When it comes to lunch, I've definitely always felt it's the single most important meal to potentially make or break your day. For those with access to enough food & the ability and luxury to choose what to consume, it seems that even those with the best intentions of eating well can sometimes fall prey to poor choices in the gruelling middle of the workday. You know, in the middle of daily pressures and all the stresses that present themselves when we are learning, being challenged, and interacting with colleagues, leaders & clients? We all have them, those pressures, and it seems at least to me that this critical meal can either set us up for an afternoon of strength or derail us completely if we aren't prepared. All hail the packed lunch in this case, and today I'm sharing a new variation on one of my all-time favourite midday power meals.
I like to pack healthy lunches as often as I can, to not only save money but also to keep my energy up for a quality day on the road -- and mostly to ward off those energy dips that can turn me into a poor-decision-making-woman-on-a-rampage. When it comes to my kids, I'm no different, and have always been 'that mom' that doesn't pack the so-called 'good stuff'. In other words, my kids get all those healthy goodies without all the packaging and pretty colours, and it's just always been that way and is not about to change.
Today's recipe & post (as one of my all-time favourite high protein & packable lunch foods) is in honour of this year's Food Bloggers For Hunger campaign, led by Nicole Gulotta, to help champion a cause that is very near and dear to my heart. Hunger is the whole world's problem, and I'm happy to take part in this great blogging event, where over 120 bloggers are donating their posts to help raise awareness, and hopefully raise some critical funds, to help feed schoolchildren in South Africa through an organization called The Lunchbox Fund.
A few statistics regarding the state of South African children (taken from the Giving Table Website):
- 65% of all South African children live in poverty. Receiving food encourages these children to stay in school and obtain their education.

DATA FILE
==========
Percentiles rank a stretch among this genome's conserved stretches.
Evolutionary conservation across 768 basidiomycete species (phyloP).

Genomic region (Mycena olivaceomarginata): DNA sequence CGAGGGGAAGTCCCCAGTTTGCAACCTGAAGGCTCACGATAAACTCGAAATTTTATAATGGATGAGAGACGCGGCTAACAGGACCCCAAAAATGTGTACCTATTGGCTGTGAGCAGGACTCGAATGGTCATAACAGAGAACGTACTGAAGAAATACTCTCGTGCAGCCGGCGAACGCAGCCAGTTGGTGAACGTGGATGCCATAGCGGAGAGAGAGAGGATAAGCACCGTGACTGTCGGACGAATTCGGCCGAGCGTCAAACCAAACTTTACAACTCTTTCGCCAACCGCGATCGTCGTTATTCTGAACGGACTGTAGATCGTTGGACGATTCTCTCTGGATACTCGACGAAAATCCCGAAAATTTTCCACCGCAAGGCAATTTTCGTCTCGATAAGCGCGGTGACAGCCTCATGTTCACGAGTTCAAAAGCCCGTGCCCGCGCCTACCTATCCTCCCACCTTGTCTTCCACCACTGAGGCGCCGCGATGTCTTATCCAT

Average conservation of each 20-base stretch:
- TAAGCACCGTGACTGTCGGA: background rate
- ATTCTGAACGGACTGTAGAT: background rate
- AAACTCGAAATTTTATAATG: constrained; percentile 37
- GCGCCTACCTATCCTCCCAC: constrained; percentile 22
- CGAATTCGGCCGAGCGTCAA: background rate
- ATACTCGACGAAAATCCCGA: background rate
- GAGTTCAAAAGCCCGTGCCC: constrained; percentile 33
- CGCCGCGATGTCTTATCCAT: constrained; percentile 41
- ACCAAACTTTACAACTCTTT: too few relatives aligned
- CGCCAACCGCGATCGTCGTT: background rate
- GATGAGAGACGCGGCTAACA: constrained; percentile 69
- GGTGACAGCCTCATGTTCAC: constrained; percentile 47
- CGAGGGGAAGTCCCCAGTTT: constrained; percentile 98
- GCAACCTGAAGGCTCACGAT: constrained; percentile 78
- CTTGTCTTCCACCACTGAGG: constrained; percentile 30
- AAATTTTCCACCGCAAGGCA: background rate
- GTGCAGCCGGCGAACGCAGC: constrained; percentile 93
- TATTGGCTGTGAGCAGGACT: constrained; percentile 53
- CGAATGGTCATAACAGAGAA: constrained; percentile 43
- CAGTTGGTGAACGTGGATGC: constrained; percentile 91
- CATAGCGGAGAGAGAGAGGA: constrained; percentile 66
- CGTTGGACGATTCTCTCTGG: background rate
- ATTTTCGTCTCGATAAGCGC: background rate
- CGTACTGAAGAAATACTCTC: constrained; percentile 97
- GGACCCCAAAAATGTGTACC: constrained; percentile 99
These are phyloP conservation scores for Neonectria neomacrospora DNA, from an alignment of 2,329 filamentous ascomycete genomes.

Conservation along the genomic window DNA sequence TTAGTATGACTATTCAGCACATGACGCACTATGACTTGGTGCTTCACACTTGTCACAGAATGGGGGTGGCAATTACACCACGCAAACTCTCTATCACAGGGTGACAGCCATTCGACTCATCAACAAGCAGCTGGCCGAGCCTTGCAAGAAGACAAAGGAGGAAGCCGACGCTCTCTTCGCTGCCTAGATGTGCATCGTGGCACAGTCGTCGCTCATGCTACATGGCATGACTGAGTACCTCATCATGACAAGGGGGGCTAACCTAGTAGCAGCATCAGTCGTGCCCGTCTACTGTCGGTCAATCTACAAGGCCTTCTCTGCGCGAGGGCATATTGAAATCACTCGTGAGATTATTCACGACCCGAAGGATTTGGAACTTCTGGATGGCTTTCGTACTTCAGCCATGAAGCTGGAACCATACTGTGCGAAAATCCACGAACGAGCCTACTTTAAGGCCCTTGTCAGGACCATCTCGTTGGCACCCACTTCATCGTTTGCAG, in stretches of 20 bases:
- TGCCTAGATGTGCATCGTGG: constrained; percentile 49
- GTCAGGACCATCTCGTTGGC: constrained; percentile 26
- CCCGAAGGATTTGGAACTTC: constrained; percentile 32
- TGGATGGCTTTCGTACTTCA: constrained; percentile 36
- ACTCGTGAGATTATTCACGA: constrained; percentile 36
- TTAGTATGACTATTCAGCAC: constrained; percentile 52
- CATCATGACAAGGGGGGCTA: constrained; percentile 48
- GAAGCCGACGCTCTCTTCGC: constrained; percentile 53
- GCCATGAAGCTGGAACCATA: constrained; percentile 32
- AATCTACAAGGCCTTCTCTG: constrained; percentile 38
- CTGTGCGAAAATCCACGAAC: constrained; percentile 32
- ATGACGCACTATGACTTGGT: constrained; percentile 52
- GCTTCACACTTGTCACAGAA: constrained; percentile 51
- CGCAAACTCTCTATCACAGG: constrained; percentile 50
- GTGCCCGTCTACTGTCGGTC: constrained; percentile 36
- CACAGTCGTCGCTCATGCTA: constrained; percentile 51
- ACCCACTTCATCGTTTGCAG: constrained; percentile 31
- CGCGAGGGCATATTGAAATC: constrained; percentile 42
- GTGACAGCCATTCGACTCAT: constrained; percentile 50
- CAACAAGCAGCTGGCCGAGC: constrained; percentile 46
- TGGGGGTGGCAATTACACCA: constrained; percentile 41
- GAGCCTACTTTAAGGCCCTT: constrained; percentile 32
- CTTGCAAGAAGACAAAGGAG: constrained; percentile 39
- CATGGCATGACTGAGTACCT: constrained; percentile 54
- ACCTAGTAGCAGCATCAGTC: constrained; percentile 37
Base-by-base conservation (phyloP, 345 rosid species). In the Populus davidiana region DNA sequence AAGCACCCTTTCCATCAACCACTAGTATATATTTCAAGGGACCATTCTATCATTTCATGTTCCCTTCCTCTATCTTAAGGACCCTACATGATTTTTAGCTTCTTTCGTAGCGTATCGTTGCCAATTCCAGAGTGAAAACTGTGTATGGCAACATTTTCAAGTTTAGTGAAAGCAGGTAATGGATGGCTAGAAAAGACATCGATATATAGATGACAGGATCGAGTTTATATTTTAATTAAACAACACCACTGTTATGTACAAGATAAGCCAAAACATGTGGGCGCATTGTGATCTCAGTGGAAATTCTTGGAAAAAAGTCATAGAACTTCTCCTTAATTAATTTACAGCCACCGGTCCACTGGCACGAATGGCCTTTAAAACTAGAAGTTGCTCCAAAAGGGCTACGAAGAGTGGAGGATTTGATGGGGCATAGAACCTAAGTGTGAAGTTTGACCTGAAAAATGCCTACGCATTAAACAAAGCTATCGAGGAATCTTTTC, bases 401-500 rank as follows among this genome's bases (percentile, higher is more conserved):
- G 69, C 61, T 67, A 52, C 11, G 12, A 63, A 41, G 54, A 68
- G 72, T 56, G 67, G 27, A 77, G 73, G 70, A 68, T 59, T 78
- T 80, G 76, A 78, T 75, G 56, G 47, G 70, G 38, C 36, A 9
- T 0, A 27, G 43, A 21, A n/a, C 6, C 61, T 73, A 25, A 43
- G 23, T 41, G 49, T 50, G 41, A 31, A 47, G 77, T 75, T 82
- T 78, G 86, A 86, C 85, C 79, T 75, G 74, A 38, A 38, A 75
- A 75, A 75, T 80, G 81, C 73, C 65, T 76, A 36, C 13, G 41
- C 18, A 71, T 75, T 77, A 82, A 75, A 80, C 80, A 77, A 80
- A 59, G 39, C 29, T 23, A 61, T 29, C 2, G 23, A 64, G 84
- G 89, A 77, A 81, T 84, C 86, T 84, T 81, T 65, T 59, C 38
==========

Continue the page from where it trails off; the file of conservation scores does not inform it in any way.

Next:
- Nearly 20% of all children in South Africa are orphans, with approximately 1.9 Million of those children orphaned as a result of HIV and AIDS.
- Lack of food can diminish concentration, erode willpower, and strip away a child's potential. Compound that with the prevalence of HIV/AIDS or the trauma of losing parents and loved ones, without food, a child's attendance and performance at school is severely jeopardized.
- The Lunchbox Fund identifies schools or forms partnerships with locally based NGOs or community organizations in order to evaluate and identify schools. It funds distributors to buy and deliver food, monitor the feeding scheme, implement a Project Manager, and deliver reports back to them for evaluation.
On a personal note, I'm constantly in awe of the work people do to help alleviate the tragedy of hunger in their own communities. As I work hard here at home to do whatever small part I can for my community (through my organization Not So Fast), I'm well aware of the challenges and hard work people face when it comes to this kind of monumental task. It's a hard gig, let me tell you, but with the right kind of help, it can be done ---- and with the right mindset, we all can pitch in too. So today, I'm joining up with other bloggers to ask you, my readers, to consider giving to the Lunchbox fund as part of this weeklong campaign to help nourish the bellies of South African school children. Every little bit helps, and as little as $10 goes an awful long way towards the larger goal for this campaign - which is set at $5,000 (I see that being well-surpassed with all that is behind this). To donate anytime this week, visit the fundraising page here.